Statistics published for the first time reveal that less than 10% of royal household employees are from ethnically diverse backgrounds.
- According to newly published stats, 8.5% of royal household staffers are from ethnic minorities.
- The palace has said they plan on making this 10% by 2022.
- This follows royal news that Prince Harry and Meghan Markle turned down a royal title for Archie amid heartbreaking bullying fears.
The royal family has been under increased scrutiny regarding the diversity of their staff in the wake of the racism allegations made by Prince Harry and Meghan Markle during their bombshell Oprah interview back in March.
And now, for the first time, the palace has revealed that some 8.5% of its staff are from ethnically diverse backgrounds. This compares with around 13% of the UK population, according to the latest 2011 census.
“We haven’t made the progress that we would like, and we can do better," a senior palace source told PA in the wake of the findings, which were published in the palace's annual Sovereign Grant report for 2020 to 2021.
The Queen’s Treasurer Sir Michael Stevens confirmed to the press that the palace plans to increase this number to 10% by 2022. Notably, the report does not specify representation by position or pay scale.
"It is not that we have not been progressing diversity and inclusion initiatives during this period, it is that simply the results have not been what we would like," the senior palace source, speaking with the condition of anonymity, told PA.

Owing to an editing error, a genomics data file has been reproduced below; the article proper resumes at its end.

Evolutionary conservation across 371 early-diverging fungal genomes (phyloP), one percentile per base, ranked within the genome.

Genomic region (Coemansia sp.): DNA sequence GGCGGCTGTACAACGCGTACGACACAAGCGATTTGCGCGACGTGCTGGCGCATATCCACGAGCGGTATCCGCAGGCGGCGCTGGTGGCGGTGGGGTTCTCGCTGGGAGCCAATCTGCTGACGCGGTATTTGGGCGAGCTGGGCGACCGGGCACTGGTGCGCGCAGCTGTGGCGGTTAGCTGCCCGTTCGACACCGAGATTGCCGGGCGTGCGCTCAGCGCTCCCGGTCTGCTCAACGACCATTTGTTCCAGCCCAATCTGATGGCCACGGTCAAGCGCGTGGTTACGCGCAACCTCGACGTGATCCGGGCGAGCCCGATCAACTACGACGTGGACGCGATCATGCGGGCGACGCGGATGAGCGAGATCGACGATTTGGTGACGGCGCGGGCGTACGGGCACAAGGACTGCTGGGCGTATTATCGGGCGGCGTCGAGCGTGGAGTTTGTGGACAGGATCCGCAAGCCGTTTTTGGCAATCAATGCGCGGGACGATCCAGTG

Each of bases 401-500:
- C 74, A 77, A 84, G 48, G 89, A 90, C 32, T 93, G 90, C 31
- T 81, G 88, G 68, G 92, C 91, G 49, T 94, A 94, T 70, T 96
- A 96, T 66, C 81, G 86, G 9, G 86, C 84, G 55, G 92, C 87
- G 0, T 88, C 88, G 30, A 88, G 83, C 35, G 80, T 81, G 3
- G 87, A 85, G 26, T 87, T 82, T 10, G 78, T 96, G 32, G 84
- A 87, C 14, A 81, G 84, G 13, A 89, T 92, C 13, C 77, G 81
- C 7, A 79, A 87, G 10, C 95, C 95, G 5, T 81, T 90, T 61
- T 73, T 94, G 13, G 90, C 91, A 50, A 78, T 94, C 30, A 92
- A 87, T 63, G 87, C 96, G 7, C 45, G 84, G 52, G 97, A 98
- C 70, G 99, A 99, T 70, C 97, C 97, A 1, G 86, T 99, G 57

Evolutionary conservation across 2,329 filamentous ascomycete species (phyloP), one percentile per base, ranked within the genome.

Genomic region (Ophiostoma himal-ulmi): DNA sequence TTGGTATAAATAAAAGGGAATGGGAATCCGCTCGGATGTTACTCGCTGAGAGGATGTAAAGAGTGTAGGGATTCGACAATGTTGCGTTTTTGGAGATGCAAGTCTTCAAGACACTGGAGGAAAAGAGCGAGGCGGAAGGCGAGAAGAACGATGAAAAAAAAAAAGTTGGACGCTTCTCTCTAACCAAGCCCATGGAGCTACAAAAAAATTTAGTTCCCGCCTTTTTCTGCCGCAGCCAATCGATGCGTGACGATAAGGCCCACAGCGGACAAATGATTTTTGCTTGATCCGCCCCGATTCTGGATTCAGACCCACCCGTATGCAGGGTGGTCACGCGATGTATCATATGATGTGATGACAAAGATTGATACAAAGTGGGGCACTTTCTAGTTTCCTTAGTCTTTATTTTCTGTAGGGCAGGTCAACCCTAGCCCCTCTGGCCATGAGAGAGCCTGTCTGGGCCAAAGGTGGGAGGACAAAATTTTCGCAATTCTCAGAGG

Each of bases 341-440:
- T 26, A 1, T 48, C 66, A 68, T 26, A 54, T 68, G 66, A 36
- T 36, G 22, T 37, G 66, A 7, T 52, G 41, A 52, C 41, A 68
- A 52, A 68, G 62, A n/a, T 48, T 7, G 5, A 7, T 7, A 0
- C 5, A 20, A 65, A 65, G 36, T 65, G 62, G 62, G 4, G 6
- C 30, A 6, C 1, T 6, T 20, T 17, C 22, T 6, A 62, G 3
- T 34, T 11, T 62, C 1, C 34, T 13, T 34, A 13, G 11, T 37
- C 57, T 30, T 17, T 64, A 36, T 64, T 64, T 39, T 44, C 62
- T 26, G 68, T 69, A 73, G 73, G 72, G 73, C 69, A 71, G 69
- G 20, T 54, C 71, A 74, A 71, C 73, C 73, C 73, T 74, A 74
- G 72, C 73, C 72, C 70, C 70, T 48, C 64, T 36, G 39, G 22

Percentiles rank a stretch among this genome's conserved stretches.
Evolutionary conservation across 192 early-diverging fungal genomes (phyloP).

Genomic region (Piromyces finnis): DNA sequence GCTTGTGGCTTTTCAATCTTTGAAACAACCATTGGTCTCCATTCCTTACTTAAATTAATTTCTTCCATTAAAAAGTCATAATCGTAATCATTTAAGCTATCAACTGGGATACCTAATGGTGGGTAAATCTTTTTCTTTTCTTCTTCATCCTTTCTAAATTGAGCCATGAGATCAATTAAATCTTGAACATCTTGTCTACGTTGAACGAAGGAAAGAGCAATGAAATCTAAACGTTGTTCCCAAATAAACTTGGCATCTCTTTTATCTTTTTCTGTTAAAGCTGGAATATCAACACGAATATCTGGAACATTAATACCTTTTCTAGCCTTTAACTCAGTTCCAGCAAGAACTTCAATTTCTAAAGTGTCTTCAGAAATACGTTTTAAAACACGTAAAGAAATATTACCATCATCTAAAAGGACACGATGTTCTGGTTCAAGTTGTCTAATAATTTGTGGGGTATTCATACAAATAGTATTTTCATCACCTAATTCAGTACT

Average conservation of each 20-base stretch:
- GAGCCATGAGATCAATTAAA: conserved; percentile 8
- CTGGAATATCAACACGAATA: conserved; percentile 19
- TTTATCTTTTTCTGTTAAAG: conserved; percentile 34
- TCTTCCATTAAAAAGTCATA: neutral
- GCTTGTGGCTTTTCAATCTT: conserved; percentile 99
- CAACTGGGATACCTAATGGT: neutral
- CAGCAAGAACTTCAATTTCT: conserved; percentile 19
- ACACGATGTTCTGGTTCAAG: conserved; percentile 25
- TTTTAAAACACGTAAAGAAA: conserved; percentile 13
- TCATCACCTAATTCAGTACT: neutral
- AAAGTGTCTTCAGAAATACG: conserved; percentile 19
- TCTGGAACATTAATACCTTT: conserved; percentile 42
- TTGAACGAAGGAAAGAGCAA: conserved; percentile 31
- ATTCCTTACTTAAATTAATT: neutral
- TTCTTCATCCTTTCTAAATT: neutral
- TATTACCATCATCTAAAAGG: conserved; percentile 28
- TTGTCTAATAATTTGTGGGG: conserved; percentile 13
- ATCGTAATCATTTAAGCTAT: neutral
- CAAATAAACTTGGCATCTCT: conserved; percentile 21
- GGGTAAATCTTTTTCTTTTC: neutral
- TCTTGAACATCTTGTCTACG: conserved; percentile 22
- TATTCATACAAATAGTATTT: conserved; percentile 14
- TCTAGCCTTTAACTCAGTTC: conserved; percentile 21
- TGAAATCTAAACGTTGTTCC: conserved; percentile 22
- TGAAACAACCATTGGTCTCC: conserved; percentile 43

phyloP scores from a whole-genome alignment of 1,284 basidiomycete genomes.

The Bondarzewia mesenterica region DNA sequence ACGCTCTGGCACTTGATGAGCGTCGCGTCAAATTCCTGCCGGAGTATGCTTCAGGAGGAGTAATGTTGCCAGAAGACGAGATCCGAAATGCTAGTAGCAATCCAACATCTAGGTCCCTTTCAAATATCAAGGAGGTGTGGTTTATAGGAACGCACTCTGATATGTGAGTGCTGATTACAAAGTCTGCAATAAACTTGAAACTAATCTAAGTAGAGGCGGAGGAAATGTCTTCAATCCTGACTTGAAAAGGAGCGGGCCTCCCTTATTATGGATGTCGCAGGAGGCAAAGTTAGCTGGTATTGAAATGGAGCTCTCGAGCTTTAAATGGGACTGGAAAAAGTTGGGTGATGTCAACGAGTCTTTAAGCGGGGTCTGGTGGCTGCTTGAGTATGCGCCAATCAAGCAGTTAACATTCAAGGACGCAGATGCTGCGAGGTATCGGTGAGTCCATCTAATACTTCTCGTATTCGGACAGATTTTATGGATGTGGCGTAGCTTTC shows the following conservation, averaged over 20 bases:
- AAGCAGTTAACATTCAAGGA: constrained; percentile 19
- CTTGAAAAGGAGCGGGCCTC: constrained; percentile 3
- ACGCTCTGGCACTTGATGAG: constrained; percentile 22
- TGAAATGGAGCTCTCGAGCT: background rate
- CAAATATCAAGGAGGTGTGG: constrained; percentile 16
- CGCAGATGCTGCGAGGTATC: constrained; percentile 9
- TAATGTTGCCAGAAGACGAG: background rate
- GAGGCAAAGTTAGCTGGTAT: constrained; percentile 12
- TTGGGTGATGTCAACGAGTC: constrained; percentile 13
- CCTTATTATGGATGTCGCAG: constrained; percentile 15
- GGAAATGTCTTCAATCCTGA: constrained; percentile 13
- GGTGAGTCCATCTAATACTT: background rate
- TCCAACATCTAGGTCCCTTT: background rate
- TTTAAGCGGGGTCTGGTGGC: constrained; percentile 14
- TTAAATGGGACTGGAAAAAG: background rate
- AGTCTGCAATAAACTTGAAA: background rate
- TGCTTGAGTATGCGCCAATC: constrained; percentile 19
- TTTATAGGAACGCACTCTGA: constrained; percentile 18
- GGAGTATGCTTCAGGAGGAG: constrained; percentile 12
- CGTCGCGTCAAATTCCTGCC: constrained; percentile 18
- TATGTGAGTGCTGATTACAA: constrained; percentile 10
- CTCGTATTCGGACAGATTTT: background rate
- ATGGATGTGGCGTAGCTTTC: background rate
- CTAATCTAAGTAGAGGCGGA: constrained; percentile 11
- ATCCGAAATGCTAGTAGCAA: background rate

They added that Buckingham Palace chose to publish the figures so that there would be "no place to hide", as they strive for a more diverse workforce in the future.
"Her Majesty and other members of the Royal Family have actively promoted and embraced the diversity of our nation and that of the Commonwealth, and we take our lead from that," the source said.
The royal family was forced to defend themselves against allegations of racism earlier this year—with Prince William telling reporters, "we are very much not a racist family" in the wake of Meghan's shocking Oprah revelations.
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Detailing her own experience of racial discrimination both in the press and within the institution itself, Meghan recounted a shocking conversation during which she was asked how dark her son Archie's skin would be before he was born.
She also recalled how Archie would not be given a title, and therefore would not be eligible for security.
The landmark interview prompted a carefully worded statement from the Queen, which said, “The issues raised, particularly that of race, are concerning. While some recollections may vary, they are taken very seriously and will be addressed by the family privately."
The royal household’s report added how the diversity strategy at Buckingham Palace has changed to "emphasize the importance of inclusion".
It's unclear what exact steps the palace will take to improve the diversity of its workforce, though some reports say they are considering appointing a 'diversity chief'.
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